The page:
Antiques Roadshow FYI; Antiques Roadshow FYI 116
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- Antiques Roadshow FYI
- Antiques Roadshow FYI 116
- Program Number
- Series Description
Fans of ANTIQUES ROADSHOW have wrestled with these weighty questions since the hit PBS series debuted eight years ago. Beginning Wednesday, January 19, 2005 the producers of ANTIQUES ROADSHOW proudly present this brand-new weekly series of 26 half-hour programs, revealing the answers to What happens to the stuff after the owners leave the convention hall? ... Where can I get the best deals? ... What are the hot collectibles right now? ... What do the appraisers collect? and more!
Hosted by ANTIQUES ROADSHOW's Lara Spencer with correspondent Clay Reynolds, ANTIQUES ROADSHOW FYI is the perfect complement to ANTIQUES ROADSHOW — a digest that gives viewers tools to enrich and improve their own treasure hunts. A cross-country excursion with stops in America's top antiques shows and auctions. Candid conversations and trade secrets from ROADSHOW experts. Unsolved mysteries surrounding stolen works of art and surprising updates on treasures from past ROADSHOW episodes. Series release date: 1/19/2005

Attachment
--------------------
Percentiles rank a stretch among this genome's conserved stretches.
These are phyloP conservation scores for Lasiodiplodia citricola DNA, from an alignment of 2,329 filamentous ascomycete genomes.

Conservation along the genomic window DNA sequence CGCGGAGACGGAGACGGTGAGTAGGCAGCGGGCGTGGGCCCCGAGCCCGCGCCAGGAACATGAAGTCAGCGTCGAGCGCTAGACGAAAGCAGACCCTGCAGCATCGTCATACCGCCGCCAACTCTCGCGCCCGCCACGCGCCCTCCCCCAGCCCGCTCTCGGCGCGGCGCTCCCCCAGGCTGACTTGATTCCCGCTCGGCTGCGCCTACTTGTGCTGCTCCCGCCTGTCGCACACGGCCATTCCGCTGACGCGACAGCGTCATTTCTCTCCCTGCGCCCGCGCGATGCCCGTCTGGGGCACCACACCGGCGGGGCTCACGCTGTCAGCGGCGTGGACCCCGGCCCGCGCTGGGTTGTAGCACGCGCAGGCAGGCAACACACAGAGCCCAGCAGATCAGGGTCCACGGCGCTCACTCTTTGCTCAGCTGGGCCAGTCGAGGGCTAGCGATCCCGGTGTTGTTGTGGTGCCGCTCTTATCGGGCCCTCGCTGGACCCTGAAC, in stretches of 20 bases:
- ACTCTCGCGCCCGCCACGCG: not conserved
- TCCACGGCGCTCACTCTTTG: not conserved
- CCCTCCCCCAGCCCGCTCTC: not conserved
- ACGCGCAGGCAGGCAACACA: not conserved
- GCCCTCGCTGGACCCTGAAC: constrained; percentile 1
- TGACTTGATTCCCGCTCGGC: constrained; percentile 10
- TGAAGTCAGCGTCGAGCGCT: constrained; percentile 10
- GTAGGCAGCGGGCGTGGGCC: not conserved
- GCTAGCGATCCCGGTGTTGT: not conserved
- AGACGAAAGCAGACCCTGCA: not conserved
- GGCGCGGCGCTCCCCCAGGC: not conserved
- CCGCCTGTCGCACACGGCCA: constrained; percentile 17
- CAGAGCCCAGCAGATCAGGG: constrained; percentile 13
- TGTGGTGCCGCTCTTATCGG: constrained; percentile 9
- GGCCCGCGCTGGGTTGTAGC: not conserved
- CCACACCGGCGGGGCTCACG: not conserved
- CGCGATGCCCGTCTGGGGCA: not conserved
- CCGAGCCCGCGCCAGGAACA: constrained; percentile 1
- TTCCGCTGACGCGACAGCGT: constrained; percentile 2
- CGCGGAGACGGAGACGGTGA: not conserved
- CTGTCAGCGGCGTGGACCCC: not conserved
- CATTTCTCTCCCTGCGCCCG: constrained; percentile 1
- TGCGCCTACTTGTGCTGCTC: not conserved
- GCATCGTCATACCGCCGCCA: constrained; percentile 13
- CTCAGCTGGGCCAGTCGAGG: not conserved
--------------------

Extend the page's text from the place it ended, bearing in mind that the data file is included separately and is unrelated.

- Program Description
ANTIQUES ROADSHOW FYI correspondent Clay Reynolds catches up with the owner of a certain pelican who recently made a lucrative migration from Savannah, Georgia to New York City. The pelican in question is a bronze Rembrandt Bugatti sculpture appraised in 2003 at the ANTIQUES ROADSHOW event in Savannah for $20,000 to $30,000 and sold at auction in New York. Later, Clay delves into the emotions that drive collectors when he visits with Nicholas Lowry of Swann Galleries, a longtime appraiser on ANTIQUES ROADSHOW and passionate collector of Czech posters. Then, ROADSHOW FYI joins expert Ken Farmer for a jaunt through Jugtown and the many other storied potteries of Seagrove, North Carolina. Finally, Clay and appraiser Colleene Fesko open up the cold case file of "The Chanting Cherubs," an early piece by famed American neoclassical sculptor, Horatio Greenough. Commissioned by James Fenimore Cooper, the marble masterpiece had a short public life, from 1831 to 1832, before it was reportedly sold — and then disappeared.
- Asset Type
- Media Type
- Antiques and Collectibles
- Chicago: “Antiques Roadshow FYI; Antiques Roadshow FYI 116,” 05/25/2005, WGBH Media Library & Archives, accessed December 10, 2016, http://openvault.wgbh.org/catalog/V_67EB6CBE0E514AD598991B0354ED68AB.
- MLA: “Antiques Roadshow FYI; Antiques Roadshow FYI 116.” 05/25/2005. WGBH Media Library & Archives. Web. December 10, 2016. <http://openvault.wgbh.org/catalog/V_67EB6CBE0E514AD598991B0354ED68AB>.
- APA: Antiques Roadshow FYI; Antiques Roadshow FYI 116. Boston, MA: WGBH Media Library & Archives. Retrieved from http://openvault.wgbh.org/catalog/V_67EB6CBE0E514AD598991B0354ED68AB